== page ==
When I resigned from my last job in May 2011 to start my non-profit consulting practice, my partner and I sat down and reviewed our charitable giving portfolio. We made the decision to temporarily stop giving to certain organizations because our household income was about to drop. Needless to say, I showed up on a number of LYBUNT (aka Last Year But Unfortunately Not This Year) donor database reports and we’re still digging out from underneath the avalanche of direct mail.
Today, I want to share a few things from a donor’s perspective that might be helpful as you put together your year-end lapsed donor strategies.
One of the charities affected by my decision to change jobs was the Human Rights Campaign (HRC). Throughout the years, my partner was a Federal Club member, and I was a member of their Partners monthly giving program.
This big, bad national non-profit advocacy organization has a very slick direct mail program and a hundred thousand or more individuals as donors. In fact, it is so big that in addition to calling me by my first name, it is common for this agency to reference me by my membership number (which truth be told always makes the hair on the back of my neck bristle).
Two months ago on a lazy Saturday afternoon, my partner was canning vegetables from our garden in our kitchen and I was opening mail that had built up in our mailbox. For what seemed to be the umpteenth time since we made the decision to temporarily withdraw our support from HRC, I opened another “Won’t you please come back” letter from this organization.
The letter spurred a kitchen discussion that resulted in a decision to re-join HRC’s monthly giving program, albeit at a smaller level (but with the intent of growing our commitment in the next year or two).
As you might expect, we received a gift acknowledgement letter a few weeks later that read as follows:
“On behalf of the Human Rights Campaign’s Board, staff and volunteers, I want to thank you for joining our Partners program with a monthly contribution of $10. The leadership that you have taken . . .”
Yada, Yada, Yada. It was a typical computer generated gift acknowledgement letter, and one that I’ve read countless times throughout my life. It was technically proficient and everything I expected from this world-class direct mail giant. It made me feel good about our decision to re-engage with an organization that we had been supporting for a decade.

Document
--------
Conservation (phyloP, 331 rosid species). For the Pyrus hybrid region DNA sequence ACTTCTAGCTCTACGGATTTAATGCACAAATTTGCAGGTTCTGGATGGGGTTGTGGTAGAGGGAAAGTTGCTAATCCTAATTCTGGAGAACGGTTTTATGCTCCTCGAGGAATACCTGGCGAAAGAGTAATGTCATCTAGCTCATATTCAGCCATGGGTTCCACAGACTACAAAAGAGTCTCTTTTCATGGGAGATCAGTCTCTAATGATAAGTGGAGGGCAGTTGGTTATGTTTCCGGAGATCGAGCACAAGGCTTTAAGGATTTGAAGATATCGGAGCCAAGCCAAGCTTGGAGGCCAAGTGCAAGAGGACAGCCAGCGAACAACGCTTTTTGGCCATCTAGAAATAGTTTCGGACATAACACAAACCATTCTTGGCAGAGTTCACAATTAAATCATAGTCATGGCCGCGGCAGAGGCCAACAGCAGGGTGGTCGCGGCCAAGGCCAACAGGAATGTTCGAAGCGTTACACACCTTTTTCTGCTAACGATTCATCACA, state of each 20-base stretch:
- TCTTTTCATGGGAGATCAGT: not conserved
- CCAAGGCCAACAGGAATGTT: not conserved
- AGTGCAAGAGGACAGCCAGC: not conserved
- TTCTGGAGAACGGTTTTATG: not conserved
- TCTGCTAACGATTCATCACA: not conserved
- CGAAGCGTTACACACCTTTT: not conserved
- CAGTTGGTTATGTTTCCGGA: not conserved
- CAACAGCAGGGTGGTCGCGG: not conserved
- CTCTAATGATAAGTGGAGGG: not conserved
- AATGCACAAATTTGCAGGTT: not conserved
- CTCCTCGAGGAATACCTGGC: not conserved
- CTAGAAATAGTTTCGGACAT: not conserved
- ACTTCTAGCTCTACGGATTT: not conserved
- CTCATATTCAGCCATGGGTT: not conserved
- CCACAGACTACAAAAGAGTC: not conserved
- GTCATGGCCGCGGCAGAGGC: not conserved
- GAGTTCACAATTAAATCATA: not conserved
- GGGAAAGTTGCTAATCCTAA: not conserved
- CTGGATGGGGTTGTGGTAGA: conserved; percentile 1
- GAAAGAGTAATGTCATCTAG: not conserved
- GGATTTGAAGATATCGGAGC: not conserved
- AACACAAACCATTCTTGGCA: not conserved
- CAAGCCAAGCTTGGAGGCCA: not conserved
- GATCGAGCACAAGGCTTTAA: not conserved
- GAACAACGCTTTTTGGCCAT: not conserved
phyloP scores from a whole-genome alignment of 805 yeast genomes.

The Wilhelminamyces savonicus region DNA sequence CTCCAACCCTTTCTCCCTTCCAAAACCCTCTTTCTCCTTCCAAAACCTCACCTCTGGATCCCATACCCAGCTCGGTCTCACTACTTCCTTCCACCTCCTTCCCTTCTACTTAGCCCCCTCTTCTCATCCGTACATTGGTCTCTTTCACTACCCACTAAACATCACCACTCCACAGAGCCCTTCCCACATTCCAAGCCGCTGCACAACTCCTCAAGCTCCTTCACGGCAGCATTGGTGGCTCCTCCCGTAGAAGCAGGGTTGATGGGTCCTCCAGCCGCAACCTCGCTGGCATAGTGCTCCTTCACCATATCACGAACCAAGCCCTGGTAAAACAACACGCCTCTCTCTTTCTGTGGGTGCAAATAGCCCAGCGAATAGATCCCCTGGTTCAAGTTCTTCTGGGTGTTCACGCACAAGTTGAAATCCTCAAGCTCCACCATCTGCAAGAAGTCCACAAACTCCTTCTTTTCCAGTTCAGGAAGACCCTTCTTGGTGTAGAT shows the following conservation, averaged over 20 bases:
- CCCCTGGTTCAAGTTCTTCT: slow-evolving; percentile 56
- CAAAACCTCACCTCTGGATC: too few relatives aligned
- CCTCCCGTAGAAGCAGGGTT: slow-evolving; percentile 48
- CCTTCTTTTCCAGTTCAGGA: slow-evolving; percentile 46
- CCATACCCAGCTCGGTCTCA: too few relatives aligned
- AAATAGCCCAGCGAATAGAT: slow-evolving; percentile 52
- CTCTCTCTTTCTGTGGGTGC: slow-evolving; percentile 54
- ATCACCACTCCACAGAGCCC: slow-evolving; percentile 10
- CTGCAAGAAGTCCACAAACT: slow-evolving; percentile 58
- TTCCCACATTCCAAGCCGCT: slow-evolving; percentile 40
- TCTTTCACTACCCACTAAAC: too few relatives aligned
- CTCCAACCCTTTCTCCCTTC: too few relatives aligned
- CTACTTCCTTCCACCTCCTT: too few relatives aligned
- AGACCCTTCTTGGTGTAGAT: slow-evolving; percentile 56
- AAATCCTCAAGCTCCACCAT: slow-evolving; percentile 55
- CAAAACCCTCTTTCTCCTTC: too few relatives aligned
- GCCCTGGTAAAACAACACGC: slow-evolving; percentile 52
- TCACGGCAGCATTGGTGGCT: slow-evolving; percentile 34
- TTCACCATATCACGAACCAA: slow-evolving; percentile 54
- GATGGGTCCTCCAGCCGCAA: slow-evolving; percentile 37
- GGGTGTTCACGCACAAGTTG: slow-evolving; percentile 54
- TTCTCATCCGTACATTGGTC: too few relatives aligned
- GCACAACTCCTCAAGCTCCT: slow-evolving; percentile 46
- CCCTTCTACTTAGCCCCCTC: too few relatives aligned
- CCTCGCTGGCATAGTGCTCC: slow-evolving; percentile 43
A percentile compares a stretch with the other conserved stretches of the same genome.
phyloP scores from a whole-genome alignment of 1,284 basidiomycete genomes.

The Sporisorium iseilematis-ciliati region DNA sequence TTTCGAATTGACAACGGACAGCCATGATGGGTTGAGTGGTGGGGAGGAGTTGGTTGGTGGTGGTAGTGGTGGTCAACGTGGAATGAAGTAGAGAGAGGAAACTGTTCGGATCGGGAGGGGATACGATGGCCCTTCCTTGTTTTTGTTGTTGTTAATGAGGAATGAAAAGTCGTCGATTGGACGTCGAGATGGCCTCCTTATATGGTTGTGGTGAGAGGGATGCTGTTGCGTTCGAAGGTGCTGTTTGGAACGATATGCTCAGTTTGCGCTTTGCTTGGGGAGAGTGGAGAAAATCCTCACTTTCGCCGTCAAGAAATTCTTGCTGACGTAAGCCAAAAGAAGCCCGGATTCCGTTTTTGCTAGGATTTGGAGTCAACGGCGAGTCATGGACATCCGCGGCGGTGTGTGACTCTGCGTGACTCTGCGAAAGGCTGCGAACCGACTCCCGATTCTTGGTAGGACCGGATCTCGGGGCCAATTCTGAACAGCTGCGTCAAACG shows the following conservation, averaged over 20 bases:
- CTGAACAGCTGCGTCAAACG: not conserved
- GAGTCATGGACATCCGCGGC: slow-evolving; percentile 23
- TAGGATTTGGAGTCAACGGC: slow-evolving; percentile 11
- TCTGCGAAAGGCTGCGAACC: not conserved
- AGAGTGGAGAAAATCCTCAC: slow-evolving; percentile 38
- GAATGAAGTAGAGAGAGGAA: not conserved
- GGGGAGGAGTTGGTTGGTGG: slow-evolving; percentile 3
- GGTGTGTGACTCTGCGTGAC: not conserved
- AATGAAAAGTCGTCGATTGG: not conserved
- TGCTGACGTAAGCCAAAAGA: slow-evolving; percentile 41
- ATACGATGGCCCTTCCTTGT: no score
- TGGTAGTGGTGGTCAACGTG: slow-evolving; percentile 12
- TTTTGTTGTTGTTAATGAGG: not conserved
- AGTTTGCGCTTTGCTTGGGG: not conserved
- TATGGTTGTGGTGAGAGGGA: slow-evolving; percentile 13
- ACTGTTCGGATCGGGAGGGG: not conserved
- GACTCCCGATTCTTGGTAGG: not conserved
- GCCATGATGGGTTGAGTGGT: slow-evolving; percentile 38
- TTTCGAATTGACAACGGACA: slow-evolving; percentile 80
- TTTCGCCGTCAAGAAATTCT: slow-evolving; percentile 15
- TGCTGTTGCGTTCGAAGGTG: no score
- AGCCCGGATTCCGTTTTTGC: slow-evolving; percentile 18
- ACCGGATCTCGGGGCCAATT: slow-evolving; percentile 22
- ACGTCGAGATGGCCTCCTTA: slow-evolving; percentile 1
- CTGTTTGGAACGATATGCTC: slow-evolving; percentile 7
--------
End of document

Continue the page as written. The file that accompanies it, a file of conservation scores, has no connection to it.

Unfortunately, this good feeling didn’t last very long because a few weeks later, I received another letter from HRC and this time the letterhead said it was “From The Desk Of” Cathy Nelson, who is the organization’s Vice President of Membership. I opened the letter expecting more appreciation and thanks, but my heart sunk when I read the following first few sentences:
“The news couldn’t have come at a worse time for the lesbian, gay, bisexual and transgender civil rights movement. I wanted to write to you personally as I have heard you have not yet renewed your Human Rights Campaign membership. We are counting on our active members in this critical year . . .”
To say that I felt punched in the gut might sound a little dramatic, but it isn’t far from the truth. In the first 10 seconds, here is want went through my head as a donor:
- OMG, did I forget to mail our check? Where is that gift acknowledgement letter confirming our re-enrollment in the monthly giving program?
- I felt guilty upon reading the words “the news couldn’t have come at a worse time . . .“
- I felt angry because they were making our charitable giving decision seem like it was all about them, when it reality it was all about our new economic reality.
- I felt manipulated and confused.
Any amateur fundraising professional and volunteer probably knows that these emotions and thoughts are not what you want to invoke when trying to reactivate a lapsed donors. If your non-profit organization is committed to transforming its resource development program to a donor-centered fundraising paradigm, then you need to walk away from this blog post dedicated to not replicating this bad example provided by HRC.
Over the next few days, I will blog about LYBUNT donors and provide a few tips I hope you will find helpful as you design your year-end lapsed donor appeals. So, stay tuned for more!
Have you ever been rubbed the wrong way by a lapsed donor appeal? Or has a lapsed donor ever reacted to one of your appeals and provided you with some feedback? How did you respond? Did it change your approach? If so, how? Please scroll down to the comment box and share your stories or thoughts. We can all learn from each other.
Here’s to your health!
Founder & President, The Healthy Non-Profit LLC